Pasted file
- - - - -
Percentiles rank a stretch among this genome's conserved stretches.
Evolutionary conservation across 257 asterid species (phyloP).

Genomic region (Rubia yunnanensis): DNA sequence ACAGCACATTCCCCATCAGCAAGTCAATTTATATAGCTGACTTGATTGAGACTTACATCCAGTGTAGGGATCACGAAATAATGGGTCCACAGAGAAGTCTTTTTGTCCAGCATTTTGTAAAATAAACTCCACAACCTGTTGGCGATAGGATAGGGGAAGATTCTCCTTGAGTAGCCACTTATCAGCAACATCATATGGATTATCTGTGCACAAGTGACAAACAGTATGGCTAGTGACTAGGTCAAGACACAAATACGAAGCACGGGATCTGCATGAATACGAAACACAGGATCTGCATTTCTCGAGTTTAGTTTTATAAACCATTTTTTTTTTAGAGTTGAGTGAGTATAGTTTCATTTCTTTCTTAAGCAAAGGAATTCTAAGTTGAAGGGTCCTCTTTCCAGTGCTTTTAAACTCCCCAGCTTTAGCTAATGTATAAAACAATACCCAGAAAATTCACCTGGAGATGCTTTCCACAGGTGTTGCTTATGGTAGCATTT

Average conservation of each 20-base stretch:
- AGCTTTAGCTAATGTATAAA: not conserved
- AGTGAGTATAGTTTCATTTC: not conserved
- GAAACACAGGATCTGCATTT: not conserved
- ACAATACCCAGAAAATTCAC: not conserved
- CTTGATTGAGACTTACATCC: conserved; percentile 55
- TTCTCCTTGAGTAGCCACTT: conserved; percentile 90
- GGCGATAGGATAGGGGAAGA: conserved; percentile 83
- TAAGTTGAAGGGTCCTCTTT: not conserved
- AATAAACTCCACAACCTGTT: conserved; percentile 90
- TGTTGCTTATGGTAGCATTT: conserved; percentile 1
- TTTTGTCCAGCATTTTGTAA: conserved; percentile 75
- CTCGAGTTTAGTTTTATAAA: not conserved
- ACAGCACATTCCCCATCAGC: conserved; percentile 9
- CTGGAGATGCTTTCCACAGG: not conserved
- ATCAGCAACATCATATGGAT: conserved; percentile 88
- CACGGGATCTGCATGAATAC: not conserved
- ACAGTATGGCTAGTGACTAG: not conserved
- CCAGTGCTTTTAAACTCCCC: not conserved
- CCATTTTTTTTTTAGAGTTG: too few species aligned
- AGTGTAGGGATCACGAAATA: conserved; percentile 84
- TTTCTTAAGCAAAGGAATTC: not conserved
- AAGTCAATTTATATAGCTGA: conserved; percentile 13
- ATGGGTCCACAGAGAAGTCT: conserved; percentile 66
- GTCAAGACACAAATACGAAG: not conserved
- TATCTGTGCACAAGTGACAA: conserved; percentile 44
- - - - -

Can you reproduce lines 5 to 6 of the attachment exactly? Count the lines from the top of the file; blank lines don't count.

- AGCTTTAGCTAATGTATAAA: not conserved
- AGTGAGTATAGTTTCATTTC: not conserved